Times are such that every new day brings fresh dread. Today, it floated in as a picture. This morning, news came of crossfire between Central Reserve Police Force (CRPF) soldiers and terrorists in the Sopore town of Jammu and Kashmir. The report was accompanied by an image from the site of the attack, one that I vehemently wish to never see again. It was of a young child, sitting atop the belly of his blood-splattered grand father sprawled lifelessly on the street.

It was reported that the 60-year old man, survived by his 3-year old grandson, was a civilian killed in the terror attack. The J&K police rescued the boy to safety, away from the site. By afternoon, social media erupted in hashtags and indiscriminate sharing of the disturbing image. Amidst all the lamentation,  politician Sambit Patra posted the image with the caption “Pulitzer lovers??” It was a snide reference to the two Pulitzer-prize winning Kashmiri photojournalists who had faced severe backlash by the public at large for portraying India in a bad light through their harrowing pictures of Kashmir. Twitterati, including other public figures, rained down on the politician for his insensitive remark, and for using the tragic event to further his agenda. He has been attempting to do damage control since. But the question is, does the buck really stop at him?

Have We Forgotten What it Means to Grieve?

Social media is filled with thousands of people echoing the politician’s thoughts. This means that he has simply added ghee to the burning log, and given words to what scores of people were feeling quietly. His remark gave people the courage to malign the photo further. So should he be the only one held accountable?

People feel at their own individual discretion – there is no one directive for emotion. Some feel more, and some, not so much. And that’s fine. What’s ugly is when someone projects their lack of empathy by using a tragic event to push agendas, take jibes, or just be voyeuristic. Why is it that when someone dies, they have to undergo a social media trial, where every inch of their identity is scrutinised from beginning to end? Why are we running so fast in this futile race of likes and retweets that we don’t even remember what it was like to stop and grieve?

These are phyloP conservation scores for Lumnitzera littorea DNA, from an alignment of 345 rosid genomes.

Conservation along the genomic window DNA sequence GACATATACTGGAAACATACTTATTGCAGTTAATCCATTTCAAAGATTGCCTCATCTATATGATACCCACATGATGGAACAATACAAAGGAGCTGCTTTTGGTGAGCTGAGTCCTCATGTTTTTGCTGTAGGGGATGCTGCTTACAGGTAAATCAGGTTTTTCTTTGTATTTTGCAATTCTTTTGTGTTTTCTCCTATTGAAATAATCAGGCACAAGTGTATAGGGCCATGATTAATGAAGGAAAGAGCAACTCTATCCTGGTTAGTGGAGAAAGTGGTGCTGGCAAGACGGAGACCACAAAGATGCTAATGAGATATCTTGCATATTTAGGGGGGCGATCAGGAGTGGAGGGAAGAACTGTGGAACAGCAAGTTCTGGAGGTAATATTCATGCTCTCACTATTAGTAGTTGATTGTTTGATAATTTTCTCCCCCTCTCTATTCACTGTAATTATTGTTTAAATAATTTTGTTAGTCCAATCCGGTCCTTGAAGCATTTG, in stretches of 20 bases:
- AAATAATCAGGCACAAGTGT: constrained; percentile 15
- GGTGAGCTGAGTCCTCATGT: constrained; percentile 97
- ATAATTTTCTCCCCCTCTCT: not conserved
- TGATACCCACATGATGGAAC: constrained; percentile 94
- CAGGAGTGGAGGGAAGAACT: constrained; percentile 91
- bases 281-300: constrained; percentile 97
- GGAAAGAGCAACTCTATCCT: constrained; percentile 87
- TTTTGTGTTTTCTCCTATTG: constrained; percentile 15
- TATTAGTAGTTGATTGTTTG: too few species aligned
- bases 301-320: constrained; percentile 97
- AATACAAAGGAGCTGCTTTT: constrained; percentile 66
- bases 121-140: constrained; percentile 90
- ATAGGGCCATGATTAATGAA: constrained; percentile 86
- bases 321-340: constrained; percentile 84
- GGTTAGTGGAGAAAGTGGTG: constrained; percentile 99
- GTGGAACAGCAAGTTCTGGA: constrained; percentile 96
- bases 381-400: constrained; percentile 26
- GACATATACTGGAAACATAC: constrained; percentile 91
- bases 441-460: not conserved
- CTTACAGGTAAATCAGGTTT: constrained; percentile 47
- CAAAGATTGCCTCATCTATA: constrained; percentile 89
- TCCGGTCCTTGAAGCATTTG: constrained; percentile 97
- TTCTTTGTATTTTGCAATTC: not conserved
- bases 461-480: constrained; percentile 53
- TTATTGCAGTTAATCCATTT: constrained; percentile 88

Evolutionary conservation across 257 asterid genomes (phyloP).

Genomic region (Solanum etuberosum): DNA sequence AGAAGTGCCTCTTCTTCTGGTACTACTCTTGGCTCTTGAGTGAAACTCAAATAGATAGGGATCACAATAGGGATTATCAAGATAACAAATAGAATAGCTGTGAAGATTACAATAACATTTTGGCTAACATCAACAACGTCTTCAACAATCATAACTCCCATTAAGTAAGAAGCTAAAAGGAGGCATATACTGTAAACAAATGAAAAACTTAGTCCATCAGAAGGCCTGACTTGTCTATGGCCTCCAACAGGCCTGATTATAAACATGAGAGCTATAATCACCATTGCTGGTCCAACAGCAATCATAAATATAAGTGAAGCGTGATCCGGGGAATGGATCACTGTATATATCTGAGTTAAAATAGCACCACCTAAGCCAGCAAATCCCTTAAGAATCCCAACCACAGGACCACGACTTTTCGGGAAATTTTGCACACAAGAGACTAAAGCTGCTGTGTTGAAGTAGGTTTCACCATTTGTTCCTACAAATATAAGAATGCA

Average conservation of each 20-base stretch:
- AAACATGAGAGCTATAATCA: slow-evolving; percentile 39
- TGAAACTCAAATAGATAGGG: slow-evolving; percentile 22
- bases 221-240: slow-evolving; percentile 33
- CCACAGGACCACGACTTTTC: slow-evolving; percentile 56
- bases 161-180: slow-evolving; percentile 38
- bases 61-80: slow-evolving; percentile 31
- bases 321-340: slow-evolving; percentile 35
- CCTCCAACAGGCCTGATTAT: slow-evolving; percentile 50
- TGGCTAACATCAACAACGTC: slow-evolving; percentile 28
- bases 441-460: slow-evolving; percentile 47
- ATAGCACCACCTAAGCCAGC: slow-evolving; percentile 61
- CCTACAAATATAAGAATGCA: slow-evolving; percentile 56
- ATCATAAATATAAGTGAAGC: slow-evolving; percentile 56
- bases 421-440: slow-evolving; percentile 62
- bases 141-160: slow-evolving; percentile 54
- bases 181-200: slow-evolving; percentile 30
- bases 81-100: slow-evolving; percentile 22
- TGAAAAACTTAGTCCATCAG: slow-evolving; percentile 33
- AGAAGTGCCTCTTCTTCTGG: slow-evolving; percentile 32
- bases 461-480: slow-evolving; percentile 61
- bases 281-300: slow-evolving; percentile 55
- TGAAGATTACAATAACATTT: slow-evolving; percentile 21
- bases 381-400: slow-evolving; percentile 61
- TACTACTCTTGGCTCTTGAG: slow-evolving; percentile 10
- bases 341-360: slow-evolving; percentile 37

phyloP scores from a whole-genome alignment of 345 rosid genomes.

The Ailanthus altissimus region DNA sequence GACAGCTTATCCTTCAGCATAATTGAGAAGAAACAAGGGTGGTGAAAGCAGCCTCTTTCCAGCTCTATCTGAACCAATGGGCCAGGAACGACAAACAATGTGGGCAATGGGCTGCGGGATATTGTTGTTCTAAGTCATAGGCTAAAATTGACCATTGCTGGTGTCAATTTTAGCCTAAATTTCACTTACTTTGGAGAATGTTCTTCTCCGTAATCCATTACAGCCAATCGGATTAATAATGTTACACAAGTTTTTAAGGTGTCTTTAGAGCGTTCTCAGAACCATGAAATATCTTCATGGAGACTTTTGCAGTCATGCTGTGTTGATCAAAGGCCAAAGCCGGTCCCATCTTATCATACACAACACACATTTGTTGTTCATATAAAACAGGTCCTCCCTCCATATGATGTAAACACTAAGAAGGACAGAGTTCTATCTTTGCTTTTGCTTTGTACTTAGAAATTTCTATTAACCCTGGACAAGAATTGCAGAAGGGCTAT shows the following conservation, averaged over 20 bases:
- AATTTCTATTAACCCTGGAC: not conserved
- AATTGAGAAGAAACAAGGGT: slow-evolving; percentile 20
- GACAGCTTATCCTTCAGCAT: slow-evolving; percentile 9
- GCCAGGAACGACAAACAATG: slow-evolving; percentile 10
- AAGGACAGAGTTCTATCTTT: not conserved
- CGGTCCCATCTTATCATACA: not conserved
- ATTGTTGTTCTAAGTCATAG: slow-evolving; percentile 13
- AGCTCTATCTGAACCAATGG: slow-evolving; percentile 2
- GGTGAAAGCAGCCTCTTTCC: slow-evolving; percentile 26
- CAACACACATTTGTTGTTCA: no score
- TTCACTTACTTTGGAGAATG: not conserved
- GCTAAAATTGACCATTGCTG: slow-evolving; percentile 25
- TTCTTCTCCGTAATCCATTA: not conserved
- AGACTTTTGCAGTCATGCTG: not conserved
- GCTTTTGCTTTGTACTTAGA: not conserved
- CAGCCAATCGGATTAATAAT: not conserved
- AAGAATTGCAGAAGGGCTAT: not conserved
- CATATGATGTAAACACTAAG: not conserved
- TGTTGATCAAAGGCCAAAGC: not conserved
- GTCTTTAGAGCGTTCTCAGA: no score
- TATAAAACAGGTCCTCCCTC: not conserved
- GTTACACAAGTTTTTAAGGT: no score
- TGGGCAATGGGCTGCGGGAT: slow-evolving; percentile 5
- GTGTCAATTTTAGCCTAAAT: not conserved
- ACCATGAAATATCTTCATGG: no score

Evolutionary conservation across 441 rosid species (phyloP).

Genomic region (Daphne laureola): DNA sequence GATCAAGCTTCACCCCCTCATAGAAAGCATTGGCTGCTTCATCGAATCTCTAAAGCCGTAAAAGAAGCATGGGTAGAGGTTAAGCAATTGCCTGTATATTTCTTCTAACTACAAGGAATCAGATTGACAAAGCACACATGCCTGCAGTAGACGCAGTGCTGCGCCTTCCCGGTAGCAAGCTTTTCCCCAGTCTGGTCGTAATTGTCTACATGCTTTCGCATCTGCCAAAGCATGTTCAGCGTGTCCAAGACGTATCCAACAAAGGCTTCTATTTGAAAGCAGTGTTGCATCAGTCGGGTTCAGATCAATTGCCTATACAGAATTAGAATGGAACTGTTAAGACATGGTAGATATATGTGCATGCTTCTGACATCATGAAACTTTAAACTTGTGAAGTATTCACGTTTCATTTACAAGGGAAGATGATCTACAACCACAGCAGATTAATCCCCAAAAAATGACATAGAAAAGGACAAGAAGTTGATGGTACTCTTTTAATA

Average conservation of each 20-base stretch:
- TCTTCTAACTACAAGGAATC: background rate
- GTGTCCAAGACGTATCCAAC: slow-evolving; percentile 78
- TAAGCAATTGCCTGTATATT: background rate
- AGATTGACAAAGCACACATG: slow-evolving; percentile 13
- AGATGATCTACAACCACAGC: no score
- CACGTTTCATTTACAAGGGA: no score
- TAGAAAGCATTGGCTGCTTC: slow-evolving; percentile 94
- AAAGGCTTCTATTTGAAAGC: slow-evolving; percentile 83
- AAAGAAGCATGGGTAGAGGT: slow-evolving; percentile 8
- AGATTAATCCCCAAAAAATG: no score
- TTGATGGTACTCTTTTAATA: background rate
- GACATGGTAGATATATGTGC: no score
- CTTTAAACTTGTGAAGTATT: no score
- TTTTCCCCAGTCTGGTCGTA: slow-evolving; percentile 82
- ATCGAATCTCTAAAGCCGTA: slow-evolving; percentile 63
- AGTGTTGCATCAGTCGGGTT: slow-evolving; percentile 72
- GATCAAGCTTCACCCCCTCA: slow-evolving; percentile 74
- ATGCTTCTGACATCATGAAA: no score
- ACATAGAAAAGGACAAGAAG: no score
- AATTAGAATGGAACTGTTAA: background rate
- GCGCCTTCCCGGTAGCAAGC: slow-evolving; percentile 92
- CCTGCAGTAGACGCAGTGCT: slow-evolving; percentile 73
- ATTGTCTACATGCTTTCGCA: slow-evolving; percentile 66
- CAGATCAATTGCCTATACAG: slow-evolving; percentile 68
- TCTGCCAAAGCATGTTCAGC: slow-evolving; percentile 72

Similar questions were raised last month with the passing of Sushant Singh Rajput. They were asked even when Sridevi died. They keep cropping up time and time again, every time news of someone dying rages across media. And then they cool down as quickly as they boiled.

Also Read: Shocking Custodial Deaths Of Jayaraj and Fenix Should Force Us To Raise Questions On Police Brutality

Call Out the Media, And Call Out Yourself

We lose no time in blaming the media shutterbugs when the now-familiar loss of empathy issue is raised. Yes, their crass insensitivity needs to be called out – loud enough for them to hear. They need to stop barging into the deceased’s house to grab the first byte from their family to win the most eyeballs for their channels. Their roving cameras need to stop clicking for TRP.

But before that, we must shift the lens inwards, and ask – who is this content for? Haven’t we all, willingly or unwillingly, consumed their sensationalist headlines and yellow journalism at some point in our lives? Blind items, gossip, controversy, boycotts – don’t we fuel our social media feeds with these every day under the garb of light humour? The media and the public have always been in a symbiotic relationship – they are monsters of gluttony, feeding off each other. And they don’t know when to stop.

Also Read: Sushant Singh Rajput’s Death: Media Coverage Hits A New Low

The only antidote to it is sensitivity. We still haven’t quite gone past the stage of learning the first meanings of it. It begins with inculcating kindness, online and off, in our actions, words, movements, silence, everything. Judgment is an important faculty, one that can dictate right from wrong. We must use it. Because every time we judge grave matters – of death, depression, anxiety, violence, rape – as opportunity to troll someone or hurl abuses at someone on the internet, especially from behind nameless, faceless accounts, we are placing one extra brick in the wall that separates us from humanity.

Tanvi Akhauri is an intern with SheThePeople.TV. Views expressed are the author’s own. 

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